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Sci Rep. 2016 Aug 25;6:31791. doi: 10.1038/srep31791.

Recent evolution of the salivary mucin MUC7.

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Department of Biological Sciences, State University of New York at Buffalo, New York 14260, USA.
Institute of Computer Science (ICS), Foundation of Research and Technology-Hellas, Heraklion, Crete, Greece.
Department of Oral Biology, School of Dental Medicine, State University of New York at Buffalo, New York 14214, USA.
Department of Genetics, Cell Biology, and Development, University of Minnesota, Twin Cities, Minnesota 55455, USA.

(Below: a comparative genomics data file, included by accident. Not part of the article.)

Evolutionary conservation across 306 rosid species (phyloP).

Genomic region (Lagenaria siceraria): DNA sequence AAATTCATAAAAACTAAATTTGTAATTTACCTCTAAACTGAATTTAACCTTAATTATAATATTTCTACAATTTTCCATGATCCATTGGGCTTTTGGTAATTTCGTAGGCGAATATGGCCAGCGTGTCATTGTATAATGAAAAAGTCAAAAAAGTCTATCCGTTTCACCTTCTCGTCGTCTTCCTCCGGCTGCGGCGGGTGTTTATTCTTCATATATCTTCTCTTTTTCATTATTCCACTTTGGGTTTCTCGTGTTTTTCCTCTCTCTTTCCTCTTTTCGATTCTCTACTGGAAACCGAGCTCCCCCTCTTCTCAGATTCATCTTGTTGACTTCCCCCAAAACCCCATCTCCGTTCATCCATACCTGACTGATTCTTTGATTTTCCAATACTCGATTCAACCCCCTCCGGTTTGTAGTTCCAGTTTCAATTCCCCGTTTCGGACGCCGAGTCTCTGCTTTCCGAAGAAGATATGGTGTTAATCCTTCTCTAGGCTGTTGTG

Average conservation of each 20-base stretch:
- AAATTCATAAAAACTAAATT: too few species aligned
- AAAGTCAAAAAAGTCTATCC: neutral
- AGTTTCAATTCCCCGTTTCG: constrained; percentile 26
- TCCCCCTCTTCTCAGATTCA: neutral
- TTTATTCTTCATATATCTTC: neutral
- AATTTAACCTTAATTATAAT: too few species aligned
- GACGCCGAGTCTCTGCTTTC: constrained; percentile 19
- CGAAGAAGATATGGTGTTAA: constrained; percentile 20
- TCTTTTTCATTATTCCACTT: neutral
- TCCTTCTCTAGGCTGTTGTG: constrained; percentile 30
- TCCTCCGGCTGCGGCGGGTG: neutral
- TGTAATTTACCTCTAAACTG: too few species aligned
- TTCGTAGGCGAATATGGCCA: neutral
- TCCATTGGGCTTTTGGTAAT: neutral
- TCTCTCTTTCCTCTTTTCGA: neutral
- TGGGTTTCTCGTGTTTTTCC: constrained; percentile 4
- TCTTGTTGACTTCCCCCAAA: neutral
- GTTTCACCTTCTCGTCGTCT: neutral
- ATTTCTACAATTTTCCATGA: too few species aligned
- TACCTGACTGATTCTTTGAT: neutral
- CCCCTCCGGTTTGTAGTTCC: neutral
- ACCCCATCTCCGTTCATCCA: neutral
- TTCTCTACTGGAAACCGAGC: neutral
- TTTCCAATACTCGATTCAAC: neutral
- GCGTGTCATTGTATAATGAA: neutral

Genomic structural variants constitute the majority of variable base pairs in primate genomes and affect gene function in multiple ways. While whole gene duplications and deletions are relatively well-studied, the biology of subexonic (i.e., within coding exon sequences), copy number variation remains elusive. The salivary MUC7 gene provides an opportunity for studying such variation, as it harbors copy number variable subexonic repeat sequences that encode for densely O-glycosylated domains (PTS-repeats) with microbe-binding properties. To understand the evolution of this gene, we analyzed mammalian and primate genomes within a comparative framework. Our analyses revealed that (i) MUC7 has emerged in the placental mammal ancestor and rapidly gained multiple sites for O-glycosylation; (ii) MUC7 has retained its extracellular activity in saliva in placental mammals; (iii) the anti-fungal domain of the protein was remodified under positive selection in the primate lineage; and (iv) MUC7 PTS-repeats have evolved recurrently and under adaptive constraints. Our results establish MUC7 as a major player in salivary adaptation, likely as a response to diverse pathogenic exposure in primates. On a broader scale, our study highlights variable subexonic repeats as a primary source for modular evolutionary innovation that lead to rapid functional adaptation.

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